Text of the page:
With the rule-based object production, we take advantage of the fact that most of the model topology – for instance, how many objects are generated with a multiplication component – is not stored in the topology of the p-graph but as parameters of the components. The topology of the p-graph can therefore be accepted being constant during the process of an animation without too much restriction.

In this case, the parameters which are specified within the components, are understood as parameter sets for a specific time. If different parameter sets are defined for different times, then the values of the parameters for intermediate times can be determined through interpolation. Thus, we are concerned here with a keyframing concept based on parameter values.

Using cascaded keyframing, a local time is implemented. Here one keyframing sequence can be incorporated into another one. If a sequence is produced by a multiplication component during the course of an animation, the local time starts with zero and runs parallel to the global time. In this way, processes such as the opening of petals in a blossom have to be specified only once, and can then be run again at different times and locations independent from each other.

For the cascading of a keyframing sequence, an individual component is used that stores a complete sequence of model descriptions and parameter values at different times. This component is joined just like a normal component to the p-graph of the plant.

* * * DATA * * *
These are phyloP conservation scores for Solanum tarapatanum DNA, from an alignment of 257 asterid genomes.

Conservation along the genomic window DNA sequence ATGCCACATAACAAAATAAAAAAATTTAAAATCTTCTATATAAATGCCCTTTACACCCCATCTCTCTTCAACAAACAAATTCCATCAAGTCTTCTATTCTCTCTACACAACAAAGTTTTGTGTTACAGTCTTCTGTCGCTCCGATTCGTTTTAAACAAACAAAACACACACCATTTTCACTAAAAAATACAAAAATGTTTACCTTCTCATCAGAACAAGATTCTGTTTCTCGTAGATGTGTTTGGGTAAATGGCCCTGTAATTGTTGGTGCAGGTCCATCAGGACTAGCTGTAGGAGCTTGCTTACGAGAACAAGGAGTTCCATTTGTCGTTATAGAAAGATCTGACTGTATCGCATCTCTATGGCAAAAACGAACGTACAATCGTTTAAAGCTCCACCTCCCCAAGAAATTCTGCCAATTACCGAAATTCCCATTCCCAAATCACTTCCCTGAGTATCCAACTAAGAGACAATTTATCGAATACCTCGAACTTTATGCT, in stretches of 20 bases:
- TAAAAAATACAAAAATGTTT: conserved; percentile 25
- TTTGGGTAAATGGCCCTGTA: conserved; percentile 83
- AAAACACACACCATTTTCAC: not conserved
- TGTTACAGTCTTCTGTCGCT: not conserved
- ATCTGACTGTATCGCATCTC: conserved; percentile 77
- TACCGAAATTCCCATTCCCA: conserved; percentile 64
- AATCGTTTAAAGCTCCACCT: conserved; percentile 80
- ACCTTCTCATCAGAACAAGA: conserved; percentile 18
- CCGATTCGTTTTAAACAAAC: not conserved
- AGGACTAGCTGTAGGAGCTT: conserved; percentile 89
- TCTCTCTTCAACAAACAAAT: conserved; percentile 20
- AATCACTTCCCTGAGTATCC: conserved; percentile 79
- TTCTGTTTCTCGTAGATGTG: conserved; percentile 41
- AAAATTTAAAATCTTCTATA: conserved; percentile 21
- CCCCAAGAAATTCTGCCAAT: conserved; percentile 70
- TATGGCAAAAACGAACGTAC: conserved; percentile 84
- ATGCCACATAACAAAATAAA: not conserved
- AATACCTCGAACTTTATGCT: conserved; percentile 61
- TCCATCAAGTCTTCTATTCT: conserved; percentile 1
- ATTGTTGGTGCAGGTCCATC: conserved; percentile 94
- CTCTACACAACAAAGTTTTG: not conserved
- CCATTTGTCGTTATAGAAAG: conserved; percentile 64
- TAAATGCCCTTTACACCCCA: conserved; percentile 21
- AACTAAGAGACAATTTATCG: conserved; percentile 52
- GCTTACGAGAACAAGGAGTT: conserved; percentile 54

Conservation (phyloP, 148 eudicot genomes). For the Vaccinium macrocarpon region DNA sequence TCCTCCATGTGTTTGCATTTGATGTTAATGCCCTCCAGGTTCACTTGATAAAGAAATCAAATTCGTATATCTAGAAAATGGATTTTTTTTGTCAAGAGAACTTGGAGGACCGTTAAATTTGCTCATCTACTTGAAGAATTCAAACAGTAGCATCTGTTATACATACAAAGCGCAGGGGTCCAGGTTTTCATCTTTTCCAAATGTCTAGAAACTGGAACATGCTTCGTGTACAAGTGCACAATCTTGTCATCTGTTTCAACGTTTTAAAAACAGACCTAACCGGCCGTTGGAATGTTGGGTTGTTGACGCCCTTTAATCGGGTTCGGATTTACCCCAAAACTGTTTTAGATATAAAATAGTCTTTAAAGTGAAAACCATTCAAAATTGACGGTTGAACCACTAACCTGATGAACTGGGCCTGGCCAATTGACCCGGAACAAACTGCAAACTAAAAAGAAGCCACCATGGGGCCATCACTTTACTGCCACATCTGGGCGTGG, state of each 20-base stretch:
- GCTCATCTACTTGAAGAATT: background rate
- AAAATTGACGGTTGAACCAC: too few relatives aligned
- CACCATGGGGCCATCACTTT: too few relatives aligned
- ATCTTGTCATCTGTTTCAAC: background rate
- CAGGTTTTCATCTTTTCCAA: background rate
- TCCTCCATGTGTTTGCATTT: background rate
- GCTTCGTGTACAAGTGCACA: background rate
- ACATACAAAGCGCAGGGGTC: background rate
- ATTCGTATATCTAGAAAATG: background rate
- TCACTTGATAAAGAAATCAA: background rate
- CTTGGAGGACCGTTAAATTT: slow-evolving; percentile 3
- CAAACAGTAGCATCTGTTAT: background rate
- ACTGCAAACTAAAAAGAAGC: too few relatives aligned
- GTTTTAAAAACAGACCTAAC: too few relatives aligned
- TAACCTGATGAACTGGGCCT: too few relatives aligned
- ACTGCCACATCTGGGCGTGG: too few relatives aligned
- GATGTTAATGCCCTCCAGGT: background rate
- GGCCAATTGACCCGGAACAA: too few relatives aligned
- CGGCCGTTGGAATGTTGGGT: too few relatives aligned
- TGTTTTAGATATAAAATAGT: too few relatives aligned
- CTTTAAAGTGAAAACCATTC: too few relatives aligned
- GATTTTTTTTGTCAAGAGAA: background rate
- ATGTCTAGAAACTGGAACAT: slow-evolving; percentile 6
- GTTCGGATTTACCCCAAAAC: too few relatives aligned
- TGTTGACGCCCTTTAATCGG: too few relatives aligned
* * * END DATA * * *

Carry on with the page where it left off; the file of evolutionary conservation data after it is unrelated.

A great variety of plants has so far been modeled with this system. The gener­ated trees again consist of a cascade of tree components and have between four

and seven branching levels. The geometric complexity ranges between several Section 6.6 thousand and, as in the case of the maple, several million polygons per plant Animation (see Fig. 6.10).

 Figure 6.15 The amounts of time needed for the production of the trees were between one Several models created with the hour and one day for complex trees. Generally modeling expenditure increases system. with the number of branching levels. Thus, if three or four levels are still pro­ducible within an acceptable time frame, a greater expenditure of time must be estimated for large trees not only because of the larger complexity of the data but because of the number of branching levels.

While modeling, the geometrical complexity of the representation can be lim­ited, however, using the exception mechanism from Sect. 6.2 (base compo­nent). For example, all branches except for one can be switched off. The re-

maining branch is then modeled, and only at the end the others again are acti­vated.

In Fig. 6.15 additional models are shown that were generated with these meth­ods. The tree models show the spectrum of different branching structures, and the shrubs are additional examples of average complex models. In the lowest row of Fig. 6.15 various house plants are illustrated, which were likewise cre­ated with this system. These models were transferred after their creation into a professional animation system, which then created the renderings.

Updated: September 30, 2015 — 7:16 pm